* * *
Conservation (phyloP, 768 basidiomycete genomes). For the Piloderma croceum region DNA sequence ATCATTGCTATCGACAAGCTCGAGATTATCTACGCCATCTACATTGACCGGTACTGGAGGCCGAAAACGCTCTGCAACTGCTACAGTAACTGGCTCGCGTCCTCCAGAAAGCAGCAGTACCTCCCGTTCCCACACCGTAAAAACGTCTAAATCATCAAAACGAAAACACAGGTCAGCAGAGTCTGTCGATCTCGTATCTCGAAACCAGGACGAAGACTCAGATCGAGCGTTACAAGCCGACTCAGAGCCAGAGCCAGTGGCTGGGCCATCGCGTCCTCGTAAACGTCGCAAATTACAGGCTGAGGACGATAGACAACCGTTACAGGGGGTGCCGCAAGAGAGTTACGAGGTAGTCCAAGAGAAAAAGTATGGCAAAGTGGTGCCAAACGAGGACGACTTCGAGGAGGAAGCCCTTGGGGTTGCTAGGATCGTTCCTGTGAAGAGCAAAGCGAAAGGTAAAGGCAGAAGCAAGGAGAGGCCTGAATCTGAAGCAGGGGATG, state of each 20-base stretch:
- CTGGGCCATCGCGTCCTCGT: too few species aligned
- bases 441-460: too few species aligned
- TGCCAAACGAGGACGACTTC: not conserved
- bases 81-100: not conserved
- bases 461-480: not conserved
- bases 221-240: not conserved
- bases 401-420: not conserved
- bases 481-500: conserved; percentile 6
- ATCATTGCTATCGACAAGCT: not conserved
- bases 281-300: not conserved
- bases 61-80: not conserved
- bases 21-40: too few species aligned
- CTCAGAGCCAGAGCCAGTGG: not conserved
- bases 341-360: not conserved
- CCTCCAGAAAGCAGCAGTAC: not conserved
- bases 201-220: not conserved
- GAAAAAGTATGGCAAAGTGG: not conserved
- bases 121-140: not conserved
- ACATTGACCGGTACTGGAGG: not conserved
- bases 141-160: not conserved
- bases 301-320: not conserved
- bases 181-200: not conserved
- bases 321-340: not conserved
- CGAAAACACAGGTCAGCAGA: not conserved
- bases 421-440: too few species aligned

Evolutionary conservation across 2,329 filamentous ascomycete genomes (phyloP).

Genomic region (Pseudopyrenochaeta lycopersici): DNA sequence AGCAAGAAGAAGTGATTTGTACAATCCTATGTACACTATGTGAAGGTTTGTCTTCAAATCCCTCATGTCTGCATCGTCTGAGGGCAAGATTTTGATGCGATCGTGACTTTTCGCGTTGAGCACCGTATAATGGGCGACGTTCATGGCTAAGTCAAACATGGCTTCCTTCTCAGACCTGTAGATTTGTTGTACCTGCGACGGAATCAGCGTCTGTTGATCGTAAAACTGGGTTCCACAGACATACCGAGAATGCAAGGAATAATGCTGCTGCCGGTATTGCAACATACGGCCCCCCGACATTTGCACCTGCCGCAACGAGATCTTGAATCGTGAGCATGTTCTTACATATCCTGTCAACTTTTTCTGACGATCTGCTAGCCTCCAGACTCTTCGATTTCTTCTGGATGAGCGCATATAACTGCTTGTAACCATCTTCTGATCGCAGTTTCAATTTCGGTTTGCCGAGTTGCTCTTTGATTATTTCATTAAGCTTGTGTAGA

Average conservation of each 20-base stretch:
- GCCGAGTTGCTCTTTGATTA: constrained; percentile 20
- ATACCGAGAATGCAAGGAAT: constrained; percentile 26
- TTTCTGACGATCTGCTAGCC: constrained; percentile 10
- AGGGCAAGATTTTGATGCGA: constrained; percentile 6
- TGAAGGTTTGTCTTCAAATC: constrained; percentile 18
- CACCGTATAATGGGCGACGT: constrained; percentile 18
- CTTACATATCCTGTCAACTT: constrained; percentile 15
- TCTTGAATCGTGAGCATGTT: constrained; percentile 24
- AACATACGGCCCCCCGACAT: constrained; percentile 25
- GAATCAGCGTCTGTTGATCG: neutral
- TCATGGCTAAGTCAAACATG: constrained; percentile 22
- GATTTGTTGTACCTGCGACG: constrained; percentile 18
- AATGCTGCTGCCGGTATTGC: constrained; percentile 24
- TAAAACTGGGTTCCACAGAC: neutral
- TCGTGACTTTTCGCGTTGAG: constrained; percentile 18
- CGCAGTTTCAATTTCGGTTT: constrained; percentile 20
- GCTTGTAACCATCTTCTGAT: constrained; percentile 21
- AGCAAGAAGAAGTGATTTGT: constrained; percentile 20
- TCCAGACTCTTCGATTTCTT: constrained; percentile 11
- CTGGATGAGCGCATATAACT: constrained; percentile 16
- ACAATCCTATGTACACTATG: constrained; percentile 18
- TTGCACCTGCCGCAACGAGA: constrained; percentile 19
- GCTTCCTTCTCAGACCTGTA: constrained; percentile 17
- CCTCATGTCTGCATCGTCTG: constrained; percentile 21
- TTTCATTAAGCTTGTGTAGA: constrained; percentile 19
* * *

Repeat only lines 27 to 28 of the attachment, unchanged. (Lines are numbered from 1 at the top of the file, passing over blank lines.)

Evolutionary conservation across 2,329 filamentous ascomycete genomes (phyloP).

Genomic region (Pseudopyrenochaeta lycopersici): DNA sequence AGCAAGAAGAAGTGATTTGTACAATCCTATGTACACTATGTGAAGGTTTGTCTTCAAATCCCTCATGTCTGCATCGTCTGAGGGCAAGATTTTGATGCGATCGTGACTTTTCGCGTTGAGCACCGTATAATGGGCGACGTTCATGGCTAAGTCAAACATGGCTTCCTTCTCAGACCTGTAGATTTGTTGTACCTGCGACGGAATCAGCGTCTGTTGATCGTAAAACTGGGTTCCACAGACATACCGAGAATGCAAGGAATAATGCTGCTGCCGGTATTGCAACATACGGCCCCCCGACATTTGCACCTGCCGCAACGAGATCTTGAATCGTGAGCATGTTCTTACATATCCTGTCAACTTTTTCTGACGATCTGCTAGCCTCCAGACTCTTCGATTTCTTCTGGATGAGCGCATATAACTGCTTGTAACCATCTTCTGATCGCAGTTTCAATTTCGGTTTGCCGAGTTGCTCTTTGATTATTTCATTAAGCTTGTGTAGA